de Bock

Monks and Scholars in the Panopolite Nome: The Epigraphic Evidence

Monks and Scholars in the Panopolite Nome: The Epigraphic Evidence DURING THE CONFERENCE “Perspectives on Panopolis,” which took place in Leyden in 1998, Lucia Criscuolo discussed the evidence of the Greek inscriptions, including Christian ones, from the Panopolite nome, the present-day Sohag-Akhmim area. Already in the beginning of her paper, she observed that it would …

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Dayr Al-Fakhuri

DAYR AL-FAKHURI History The “Monastery of the Potter” (it is not known whence this appellation comes) is situated on the edge of the desert, about 6 miles (9 km) north of Isna, near the ancient Asphynis (present-day Asfun al-Mata‘nah). The monastery also bears the name of “Matthew the Poor.” This personage, whose Life survives (or …

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Dayr Mustafa Kashif

DAYR MUSTAFA KASHIF To the northwest of the capital of the oasis of Khargah, about 1.25 miles (2 km) northwest of the necropolis of al-Bagawat on the summit of a hill where the tombs rise in tiers (Jabal al-Tayr), are some ruins that some interpret as those of a monastery (de Bock; Meinardus). Others describe …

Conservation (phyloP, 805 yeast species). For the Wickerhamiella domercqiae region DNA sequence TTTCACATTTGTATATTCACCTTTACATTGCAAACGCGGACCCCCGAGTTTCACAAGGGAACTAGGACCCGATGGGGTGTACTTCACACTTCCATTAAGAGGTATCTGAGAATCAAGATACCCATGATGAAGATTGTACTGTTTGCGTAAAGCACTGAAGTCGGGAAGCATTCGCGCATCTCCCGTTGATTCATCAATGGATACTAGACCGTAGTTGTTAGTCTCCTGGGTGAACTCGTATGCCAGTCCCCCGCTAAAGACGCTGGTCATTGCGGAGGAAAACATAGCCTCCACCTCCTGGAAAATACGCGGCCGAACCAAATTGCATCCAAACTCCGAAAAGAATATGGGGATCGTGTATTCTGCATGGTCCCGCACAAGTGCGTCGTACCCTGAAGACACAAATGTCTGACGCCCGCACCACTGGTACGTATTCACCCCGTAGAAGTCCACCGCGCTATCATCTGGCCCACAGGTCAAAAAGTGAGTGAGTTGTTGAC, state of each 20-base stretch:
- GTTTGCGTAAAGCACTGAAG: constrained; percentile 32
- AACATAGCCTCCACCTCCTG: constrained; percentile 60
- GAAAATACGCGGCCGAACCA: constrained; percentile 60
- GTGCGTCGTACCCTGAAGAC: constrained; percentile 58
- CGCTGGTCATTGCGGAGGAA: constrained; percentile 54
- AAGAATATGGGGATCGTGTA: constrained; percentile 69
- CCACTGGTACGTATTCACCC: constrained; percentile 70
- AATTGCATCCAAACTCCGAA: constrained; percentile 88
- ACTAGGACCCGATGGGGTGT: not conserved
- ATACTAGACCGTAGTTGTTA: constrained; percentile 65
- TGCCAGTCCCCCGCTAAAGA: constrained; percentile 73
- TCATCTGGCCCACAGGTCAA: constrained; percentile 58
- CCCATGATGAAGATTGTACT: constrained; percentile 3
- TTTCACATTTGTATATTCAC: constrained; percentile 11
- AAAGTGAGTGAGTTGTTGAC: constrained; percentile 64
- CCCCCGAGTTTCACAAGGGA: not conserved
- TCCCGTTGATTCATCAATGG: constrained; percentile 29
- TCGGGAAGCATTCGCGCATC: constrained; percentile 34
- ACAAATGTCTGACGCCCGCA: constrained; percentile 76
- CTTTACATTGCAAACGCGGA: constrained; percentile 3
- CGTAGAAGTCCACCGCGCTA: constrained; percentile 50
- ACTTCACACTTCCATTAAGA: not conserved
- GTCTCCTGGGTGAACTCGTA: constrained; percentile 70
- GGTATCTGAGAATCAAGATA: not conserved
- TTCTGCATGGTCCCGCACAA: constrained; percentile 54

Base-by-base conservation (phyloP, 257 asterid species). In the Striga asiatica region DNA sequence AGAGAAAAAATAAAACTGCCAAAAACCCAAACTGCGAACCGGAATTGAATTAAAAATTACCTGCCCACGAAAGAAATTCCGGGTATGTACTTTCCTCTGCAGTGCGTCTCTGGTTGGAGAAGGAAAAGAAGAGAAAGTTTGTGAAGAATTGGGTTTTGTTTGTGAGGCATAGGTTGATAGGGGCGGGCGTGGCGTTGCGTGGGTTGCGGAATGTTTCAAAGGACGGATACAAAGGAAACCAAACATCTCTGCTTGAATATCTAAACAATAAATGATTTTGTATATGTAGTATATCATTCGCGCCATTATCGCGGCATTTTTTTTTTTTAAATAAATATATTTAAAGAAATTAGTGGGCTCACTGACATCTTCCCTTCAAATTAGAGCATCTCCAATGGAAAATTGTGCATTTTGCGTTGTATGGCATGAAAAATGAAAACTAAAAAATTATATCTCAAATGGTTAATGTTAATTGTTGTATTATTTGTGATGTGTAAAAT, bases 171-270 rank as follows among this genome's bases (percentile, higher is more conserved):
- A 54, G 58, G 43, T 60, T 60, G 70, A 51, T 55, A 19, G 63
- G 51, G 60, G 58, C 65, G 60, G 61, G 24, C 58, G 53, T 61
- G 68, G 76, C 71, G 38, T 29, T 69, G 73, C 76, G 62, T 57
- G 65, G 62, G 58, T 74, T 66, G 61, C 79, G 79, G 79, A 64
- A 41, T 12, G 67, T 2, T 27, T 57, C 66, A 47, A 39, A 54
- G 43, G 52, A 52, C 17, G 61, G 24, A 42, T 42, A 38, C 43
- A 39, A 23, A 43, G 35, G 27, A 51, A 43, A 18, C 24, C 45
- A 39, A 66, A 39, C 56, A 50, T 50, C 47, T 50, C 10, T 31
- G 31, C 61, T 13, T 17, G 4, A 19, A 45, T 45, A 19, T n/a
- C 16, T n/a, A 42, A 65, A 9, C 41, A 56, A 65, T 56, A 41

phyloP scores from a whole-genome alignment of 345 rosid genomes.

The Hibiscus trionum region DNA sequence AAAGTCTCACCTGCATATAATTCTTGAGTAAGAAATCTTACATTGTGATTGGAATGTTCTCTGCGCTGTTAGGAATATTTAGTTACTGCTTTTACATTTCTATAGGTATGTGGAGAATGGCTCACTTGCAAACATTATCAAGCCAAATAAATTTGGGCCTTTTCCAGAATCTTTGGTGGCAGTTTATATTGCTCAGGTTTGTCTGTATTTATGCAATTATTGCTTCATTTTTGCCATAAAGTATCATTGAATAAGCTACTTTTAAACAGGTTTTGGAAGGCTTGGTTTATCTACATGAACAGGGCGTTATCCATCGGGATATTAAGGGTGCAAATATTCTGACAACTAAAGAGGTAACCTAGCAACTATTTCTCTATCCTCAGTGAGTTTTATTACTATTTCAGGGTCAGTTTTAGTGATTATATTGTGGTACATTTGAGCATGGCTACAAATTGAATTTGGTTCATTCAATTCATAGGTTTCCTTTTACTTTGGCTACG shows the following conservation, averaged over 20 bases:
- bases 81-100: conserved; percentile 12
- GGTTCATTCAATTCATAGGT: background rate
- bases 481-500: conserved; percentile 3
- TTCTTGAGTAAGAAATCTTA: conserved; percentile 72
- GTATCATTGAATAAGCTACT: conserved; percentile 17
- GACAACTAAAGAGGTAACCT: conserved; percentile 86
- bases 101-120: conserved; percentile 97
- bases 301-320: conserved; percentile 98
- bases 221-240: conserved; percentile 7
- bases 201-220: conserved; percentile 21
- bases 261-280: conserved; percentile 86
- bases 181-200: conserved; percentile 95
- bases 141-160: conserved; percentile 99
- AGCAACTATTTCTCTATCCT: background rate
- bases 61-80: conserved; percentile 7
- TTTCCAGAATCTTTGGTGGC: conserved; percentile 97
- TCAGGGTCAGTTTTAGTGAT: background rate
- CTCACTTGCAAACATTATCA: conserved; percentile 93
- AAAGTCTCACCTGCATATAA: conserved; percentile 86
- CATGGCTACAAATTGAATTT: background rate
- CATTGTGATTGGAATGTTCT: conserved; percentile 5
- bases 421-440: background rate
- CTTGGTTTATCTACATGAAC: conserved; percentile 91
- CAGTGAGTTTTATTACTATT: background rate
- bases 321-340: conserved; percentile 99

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Dayr Al-Muttin

DAYR AL-MUTTIN This is the name now given to a cluster of ruins situated at the edge of the western desert at ASYUT, about a mile from the town, beside the ancient necropolis at the mausoleum of Shaykh Abu Tuq. ABU SALIH THE ARMENIAN, at the beginning of thirteenth century, knew four monasteries to the …

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Dayr Qubbat Al-Hawa

DAYR QUBBAT AL-HAWA History This Coptic monastery, today in ruins, took its name from the hill where a shaykh is buried, on the flanks of which are the tombs of the governors of Aswan during the New Kingdom, in particular those of Koui (Khui) and Kounes (Khune). These tombs seem to have been inhabited by …

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